|ntnews.com.au 12 Apr. [Internet] How did this article turn into a bitch fest about barking dogs?|
(S.Afr. gay) one who complains constantly.
(orig. US milit.) a conversation in which one airs one’s complaints.
|AS XXII:1 Feb. 54: Bitch session. A bull session, gripe session.‘Pacific War Lang.’ in|
|Twelve O’clock High! (1975) 208: I want there to be plenty of squawks. A real bitching session.|
|Battle Cry (1964) 48: The bitching session faded.|
|Dict. of Invective (1991) 45: Common current forms include [...] bitch session (a group of complainers in the act thereof).|
to complain all the time; also as adj., complaining constantly.
|Story vols. 29-30 11: The bitching and moaning was immediately loud and long.|
|Meanwhile, Back at the Front (1962) 219: They bitched and moaned and bellyached.|
|Cogan’s Trade (1975) 158: For a guy that’s been having himself a regular party for three days or so [...] you sure bitch and moan a lot.|
|Teenage Wasteland 201: For years, the fanzines were filled with bitch-and-moan manifestos about the dreaded alloy invasion.|
|Online Sl. Dict. [Internet] bitch v 1. to complain. Also bitch and moan. (‘Oh, he’s just bitching about his boss.’).|
|Big Heat 105: He’s bitched-off about the Bannion business.|
1. ruined, spoilt.
|Passing Eng. of the Victorian Era 31/1: Bitched (Printers’) Spoilt, ruined, in reference to type.|
|(con. 1917) Canvas Falcons (1970) 278: It’s a bitched-up war, isn’t it?‘A Flier’s War’ in Longstreet|
|Sel. Letters (1981) 408: Forget your personal tragedy. We are all bitched from the start.letter 28 May in Baker|
|There Ain’t No Justice 214: I’ll be bitched if I do it.|
|Slam the Big Door (1961) 57: Should Twin Keys fall through, the results of the four careful years of practice would be bitched.|
|Dream of Peter Mann Act II: Bitched by myself. That’s something to tell the looking-glass.|
|Letters to James Joyce (1968) 148: ‘Bitched mess of modernity’ is no reflection on the innocents Giorgio and Lucia.letter 12 Dec. in Read|
|Killer Inside Me n.p.: ‘It’s a screwed up, bitched up world, and I’m afraid it's going to stay that way’.|
|(con. 1940s) Borstal Boy 375: I have him bitched, balloxed and bewildered.|
|Shake Him Till He Rattles (1964) 34: She was all bitched up behind Lee. She knew he occasionally balled other chicks on the side, but he was the only one who could turn her on.|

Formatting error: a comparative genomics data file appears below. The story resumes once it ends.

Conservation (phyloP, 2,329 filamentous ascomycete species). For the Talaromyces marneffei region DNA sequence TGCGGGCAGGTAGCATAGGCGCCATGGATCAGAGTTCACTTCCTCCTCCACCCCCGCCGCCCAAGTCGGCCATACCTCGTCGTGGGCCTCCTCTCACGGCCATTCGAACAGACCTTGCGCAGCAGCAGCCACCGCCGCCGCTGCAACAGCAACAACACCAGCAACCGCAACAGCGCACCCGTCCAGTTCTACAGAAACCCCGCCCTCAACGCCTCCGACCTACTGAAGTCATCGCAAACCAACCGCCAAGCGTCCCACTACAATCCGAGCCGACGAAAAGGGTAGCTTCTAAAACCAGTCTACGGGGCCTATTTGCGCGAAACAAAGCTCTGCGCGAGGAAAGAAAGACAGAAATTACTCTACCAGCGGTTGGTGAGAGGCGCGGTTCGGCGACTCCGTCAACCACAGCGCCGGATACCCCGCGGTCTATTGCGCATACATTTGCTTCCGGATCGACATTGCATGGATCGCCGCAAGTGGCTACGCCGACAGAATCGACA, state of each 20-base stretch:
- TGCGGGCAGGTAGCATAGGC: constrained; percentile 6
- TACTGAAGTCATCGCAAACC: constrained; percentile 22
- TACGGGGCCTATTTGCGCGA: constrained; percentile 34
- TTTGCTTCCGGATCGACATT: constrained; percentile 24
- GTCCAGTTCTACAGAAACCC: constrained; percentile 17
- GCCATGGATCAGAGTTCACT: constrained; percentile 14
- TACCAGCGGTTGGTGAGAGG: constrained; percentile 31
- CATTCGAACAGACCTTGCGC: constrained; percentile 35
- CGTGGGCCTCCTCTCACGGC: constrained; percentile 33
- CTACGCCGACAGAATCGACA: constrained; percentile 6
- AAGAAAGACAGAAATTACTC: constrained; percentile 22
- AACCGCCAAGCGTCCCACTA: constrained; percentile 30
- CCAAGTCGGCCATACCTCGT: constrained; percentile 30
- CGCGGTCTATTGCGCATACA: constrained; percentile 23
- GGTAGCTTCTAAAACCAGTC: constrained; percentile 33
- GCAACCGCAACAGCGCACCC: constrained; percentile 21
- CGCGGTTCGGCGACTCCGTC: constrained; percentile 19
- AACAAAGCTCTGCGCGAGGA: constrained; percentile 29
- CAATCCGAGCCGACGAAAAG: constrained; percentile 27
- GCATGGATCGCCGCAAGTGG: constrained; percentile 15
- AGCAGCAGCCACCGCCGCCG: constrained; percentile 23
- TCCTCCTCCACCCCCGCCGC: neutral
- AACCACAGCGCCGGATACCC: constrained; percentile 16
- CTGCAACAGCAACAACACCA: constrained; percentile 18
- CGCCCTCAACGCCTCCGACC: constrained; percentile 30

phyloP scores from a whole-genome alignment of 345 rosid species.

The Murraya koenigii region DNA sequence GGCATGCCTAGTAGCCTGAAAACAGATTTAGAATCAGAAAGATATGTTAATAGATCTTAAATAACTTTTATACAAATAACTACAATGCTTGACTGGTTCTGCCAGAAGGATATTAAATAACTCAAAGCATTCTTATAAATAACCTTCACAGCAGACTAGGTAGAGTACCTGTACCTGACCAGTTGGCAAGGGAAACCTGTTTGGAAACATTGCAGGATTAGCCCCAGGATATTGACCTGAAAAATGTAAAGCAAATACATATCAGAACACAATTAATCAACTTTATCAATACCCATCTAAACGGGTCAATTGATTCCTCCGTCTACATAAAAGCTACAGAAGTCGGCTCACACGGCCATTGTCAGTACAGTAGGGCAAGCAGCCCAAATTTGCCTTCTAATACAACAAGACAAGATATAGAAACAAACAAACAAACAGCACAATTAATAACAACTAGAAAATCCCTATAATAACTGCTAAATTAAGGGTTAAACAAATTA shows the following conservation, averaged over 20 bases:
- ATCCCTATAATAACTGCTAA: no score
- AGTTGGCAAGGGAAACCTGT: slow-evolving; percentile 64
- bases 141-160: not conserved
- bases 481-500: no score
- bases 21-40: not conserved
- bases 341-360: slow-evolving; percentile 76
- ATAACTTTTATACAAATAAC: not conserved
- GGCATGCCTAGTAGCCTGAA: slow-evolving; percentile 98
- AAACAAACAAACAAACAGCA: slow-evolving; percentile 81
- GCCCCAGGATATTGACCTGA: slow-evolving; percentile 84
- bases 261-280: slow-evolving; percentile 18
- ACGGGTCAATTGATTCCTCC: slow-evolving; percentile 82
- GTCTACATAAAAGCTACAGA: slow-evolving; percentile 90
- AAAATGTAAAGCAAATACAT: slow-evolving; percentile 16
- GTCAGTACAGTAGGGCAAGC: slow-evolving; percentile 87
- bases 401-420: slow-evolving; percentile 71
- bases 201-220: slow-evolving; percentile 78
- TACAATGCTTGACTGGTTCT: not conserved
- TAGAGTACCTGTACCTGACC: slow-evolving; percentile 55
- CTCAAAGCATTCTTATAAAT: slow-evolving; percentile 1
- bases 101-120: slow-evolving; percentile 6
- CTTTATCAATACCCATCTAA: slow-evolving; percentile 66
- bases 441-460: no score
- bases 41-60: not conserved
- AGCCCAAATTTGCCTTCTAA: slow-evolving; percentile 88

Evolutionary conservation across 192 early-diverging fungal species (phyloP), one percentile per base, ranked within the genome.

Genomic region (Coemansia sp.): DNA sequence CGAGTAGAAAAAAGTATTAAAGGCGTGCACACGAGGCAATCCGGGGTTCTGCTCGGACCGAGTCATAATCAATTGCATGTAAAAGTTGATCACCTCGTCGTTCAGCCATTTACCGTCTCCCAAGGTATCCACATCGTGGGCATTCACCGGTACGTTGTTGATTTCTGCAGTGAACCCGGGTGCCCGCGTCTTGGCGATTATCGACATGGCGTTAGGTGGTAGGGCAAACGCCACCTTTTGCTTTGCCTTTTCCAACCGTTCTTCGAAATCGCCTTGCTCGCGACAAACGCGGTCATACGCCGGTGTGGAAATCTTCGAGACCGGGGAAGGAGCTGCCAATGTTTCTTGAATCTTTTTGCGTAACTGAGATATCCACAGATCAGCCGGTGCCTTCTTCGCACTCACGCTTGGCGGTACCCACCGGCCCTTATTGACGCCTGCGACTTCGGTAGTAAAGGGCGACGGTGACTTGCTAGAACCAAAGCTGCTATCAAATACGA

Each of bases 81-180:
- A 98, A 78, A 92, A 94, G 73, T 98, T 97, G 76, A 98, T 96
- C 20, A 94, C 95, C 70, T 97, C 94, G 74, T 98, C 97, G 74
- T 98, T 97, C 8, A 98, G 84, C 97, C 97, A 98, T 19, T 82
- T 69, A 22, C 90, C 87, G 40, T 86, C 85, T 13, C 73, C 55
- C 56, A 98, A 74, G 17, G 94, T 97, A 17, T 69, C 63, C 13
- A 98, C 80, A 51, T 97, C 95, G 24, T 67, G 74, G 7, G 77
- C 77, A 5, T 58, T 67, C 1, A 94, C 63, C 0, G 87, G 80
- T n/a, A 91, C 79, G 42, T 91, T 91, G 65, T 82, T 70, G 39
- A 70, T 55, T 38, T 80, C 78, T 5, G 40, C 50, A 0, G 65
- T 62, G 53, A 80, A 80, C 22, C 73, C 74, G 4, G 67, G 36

|Playboy’s Book of Forbidden Words 38: Bitched, Buggered and Bewildered. [...] a simple metaphor for one who is confused and suspects a swindle.|
3. of a woman, very unpleasant.
|in Sweet Daddy 83: That lousy bitched up broad, that finking god-damned twat. [...] My mother.|
4. (US) angry.
|Masque of Honor 187: She’s all bitched up about her and Lester not being on the platform with the mayor at City Hall tomorrow.|
|Go Ask Alice 101: I feel really bitched and pissed off at everybody.|
5. (US gay) dressed up, esp. in a blatant homosexual manner.
|Rent Boy 80: He’s all bitched up for some reason in a burnt orange Thierry Mugler number, like a Dean and DeLuca carrot.|
1. (S.Afr.) to run away, to escape.
|Transvaal Episode 274: ‘Where’s that dirty, stinking son of a pig?’ he muttered. [...] ‘He’s bitched off,’ Roberts said.|
2. (US campus) to annoy, to irritate.
|AS L:1/2 56: bitch off vt Irritate, irk, or annoy.‘Razorback Sl.’ in|
|Dict. of Invective (1991) 45: Common current forms include [...] bitch off (to annoy, as in ‘That bitches me off’).|
to act in a cowardly manner, to turn informer.
|Lush Life 292: ‘I want that whistle back.’ [...] ‘Hell no. I told you that’s my insurance against you bitching out’ .|
(US campus) to tell someone off; to attack verbally.
|Rock 99: She bitches him out forty different ways.|
|Campus Sl. Nov. 1: bitch out – criticise in an unkind way.|
|Online Sl. Dict. [Internet] bitch out v 1. to complain to; yell at. (‘She got bitched out by her boss.’).|
|Thrill City [ebook] I heard the relationship ended because you started bitching her out. You were jealous of her talent.|
|Drawing Dead [ebook] She was about ten minutes late. I bitched her out about it straight up but really I didn’t care.|
(US) of a woman, to irritate or cause trouble for a man, e.g. a boyfriend, by flirting or playing ‘feminine’ games.
|Jailbait Street (1963) 21: Don’t let Rose bitch you up [...] But she can’t help it. She still goes for you.|
see stand bitch under bitch n.1
see separate entry.